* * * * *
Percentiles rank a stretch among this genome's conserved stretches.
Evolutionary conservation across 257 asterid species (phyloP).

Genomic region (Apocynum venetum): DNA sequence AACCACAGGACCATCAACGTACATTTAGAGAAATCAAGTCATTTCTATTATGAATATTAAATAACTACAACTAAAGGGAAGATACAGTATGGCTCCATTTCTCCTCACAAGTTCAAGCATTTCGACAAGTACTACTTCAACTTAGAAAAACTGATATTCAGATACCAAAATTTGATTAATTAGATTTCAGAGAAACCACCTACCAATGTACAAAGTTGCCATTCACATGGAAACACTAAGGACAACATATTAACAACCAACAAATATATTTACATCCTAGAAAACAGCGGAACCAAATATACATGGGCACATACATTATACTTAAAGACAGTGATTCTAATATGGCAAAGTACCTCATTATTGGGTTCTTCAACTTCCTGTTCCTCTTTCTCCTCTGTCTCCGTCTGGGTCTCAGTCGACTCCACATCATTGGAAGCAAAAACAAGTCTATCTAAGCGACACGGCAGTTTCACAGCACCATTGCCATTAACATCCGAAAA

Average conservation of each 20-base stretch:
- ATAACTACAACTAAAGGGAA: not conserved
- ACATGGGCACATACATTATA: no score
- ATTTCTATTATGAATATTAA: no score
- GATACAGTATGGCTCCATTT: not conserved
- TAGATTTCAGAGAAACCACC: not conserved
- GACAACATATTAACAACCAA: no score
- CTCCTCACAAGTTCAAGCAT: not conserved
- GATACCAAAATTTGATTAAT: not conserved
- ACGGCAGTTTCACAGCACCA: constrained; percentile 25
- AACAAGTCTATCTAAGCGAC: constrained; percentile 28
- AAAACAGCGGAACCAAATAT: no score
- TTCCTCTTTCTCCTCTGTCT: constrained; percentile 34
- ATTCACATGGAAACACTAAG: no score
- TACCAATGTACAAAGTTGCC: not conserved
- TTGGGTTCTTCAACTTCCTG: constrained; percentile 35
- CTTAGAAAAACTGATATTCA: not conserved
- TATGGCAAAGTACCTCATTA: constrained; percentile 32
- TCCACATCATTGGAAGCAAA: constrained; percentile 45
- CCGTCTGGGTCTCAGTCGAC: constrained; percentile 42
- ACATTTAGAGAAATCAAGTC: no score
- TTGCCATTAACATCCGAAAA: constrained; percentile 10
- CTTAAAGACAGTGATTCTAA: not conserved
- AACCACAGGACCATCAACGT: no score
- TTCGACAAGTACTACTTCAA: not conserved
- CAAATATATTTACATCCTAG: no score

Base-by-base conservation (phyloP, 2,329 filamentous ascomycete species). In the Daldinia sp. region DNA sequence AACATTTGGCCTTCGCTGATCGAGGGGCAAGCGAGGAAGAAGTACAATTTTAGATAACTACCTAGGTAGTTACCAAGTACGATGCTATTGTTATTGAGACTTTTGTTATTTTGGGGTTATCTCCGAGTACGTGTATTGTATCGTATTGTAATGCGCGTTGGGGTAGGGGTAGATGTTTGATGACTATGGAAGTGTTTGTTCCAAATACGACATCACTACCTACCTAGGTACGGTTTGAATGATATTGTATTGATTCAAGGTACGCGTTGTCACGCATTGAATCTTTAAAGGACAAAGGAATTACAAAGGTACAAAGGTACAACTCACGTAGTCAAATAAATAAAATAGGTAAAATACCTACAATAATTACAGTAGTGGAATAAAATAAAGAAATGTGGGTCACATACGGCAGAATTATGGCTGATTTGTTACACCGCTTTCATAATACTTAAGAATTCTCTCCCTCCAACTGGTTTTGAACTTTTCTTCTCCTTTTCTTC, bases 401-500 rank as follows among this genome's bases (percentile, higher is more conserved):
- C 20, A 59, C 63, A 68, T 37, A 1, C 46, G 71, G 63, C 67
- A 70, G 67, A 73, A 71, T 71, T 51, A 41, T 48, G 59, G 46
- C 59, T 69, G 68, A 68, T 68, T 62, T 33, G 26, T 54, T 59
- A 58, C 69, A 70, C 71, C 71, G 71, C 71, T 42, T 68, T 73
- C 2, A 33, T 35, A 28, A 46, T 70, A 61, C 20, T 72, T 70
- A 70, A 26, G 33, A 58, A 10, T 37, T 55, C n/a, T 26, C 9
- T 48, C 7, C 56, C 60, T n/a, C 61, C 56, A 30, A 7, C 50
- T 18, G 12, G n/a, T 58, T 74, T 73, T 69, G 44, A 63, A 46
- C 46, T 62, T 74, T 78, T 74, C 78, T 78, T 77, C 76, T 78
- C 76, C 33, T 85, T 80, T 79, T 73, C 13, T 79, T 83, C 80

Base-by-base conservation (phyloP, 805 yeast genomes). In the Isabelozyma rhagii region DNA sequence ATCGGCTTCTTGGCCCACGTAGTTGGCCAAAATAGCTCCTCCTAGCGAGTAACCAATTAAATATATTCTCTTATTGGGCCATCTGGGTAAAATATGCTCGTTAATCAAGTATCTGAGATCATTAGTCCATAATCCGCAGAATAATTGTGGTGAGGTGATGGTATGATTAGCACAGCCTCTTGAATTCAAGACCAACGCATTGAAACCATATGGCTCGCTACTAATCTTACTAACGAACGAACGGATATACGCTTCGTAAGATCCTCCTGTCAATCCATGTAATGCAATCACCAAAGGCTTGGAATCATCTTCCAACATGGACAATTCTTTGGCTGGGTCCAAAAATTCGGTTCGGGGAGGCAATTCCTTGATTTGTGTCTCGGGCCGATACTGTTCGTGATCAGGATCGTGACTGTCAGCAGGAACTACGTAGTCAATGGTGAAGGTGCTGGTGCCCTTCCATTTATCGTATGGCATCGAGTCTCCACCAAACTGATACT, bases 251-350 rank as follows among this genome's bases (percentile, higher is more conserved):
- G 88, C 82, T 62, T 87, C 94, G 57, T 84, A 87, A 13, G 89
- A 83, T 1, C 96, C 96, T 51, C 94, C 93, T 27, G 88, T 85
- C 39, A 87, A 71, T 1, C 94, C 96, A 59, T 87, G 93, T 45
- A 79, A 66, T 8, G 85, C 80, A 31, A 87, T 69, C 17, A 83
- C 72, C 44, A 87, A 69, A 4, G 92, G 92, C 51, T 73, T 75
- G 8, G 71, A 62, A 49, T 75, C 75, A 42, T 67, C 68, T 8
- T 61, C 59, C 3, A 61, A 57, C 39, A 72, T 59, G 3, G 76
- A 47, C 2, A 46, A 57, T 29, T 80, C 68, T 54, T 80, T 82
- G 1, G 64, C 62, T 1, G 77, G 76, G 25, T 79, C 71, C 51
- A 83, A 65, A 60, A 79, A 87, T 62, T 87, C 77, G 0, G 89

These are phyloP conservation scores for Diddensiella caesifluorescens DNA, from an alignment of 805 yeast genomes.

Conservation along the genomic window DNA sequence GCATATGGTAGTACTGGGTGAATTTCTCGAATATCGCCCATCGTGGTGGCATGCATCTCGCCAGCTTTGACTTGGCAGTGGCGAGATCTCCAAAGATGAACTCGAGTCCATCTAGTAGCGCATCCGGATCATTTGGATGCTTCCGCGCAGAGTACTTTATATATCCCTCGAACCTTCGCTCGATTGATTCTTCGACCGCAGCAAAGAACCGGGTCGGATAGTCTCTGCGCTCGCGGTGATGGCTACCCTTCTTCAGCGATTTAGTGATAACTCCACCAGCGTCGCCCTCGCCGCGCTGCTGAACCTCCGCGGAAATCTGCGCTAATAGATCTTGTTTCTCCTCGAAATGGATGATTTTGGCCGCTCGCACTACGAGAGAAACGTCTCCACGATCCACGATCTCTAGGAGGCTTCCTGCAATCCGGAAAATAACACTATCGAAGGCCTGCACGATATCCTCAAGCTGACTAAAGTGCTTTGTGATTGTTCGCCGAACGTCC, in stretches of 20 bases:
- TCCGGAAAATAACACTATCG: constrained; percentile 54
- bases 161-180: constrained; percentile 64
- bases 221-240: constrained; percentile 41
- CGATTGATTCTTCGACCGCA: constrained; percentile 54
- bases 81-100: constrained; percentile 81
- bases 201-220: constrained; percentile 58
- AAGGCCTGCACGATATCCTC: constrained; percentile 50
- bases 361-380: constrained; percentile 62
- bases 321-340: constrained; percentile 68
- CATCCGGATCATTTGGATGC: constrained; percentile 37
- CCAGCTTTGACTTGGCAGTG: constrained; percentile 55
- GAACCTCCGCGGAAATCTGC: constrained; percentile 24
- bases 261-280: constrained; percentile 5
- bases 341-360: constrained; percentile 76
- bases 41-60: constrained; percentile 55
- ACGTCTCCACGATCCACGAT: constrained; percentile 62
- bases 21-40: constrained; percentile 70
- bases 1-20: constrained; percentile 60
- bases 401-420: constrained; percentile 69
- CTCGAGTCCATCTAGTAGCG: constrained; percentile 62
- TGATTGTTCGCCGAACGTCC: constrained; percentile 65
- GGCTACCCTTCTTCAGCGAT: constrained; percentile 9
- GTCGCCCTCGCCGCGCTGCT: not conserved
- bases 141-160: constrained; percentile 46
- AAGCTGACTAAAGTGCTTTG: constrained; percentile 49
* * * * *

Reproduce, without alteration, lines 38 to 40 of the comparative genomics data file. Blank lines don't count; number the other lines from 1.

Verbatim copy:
- T 18, G 12, G n/a, T 58, T 74, T 73, T 69, G 44, A 63, A 46
- C 46, T 62, T 74, T 78, T 74, C 78, T 78, T 77, C 76, T 78
- C 76, C 33, T 85, T 80, T 79, T 73, C 13, T 79, T 83, C 80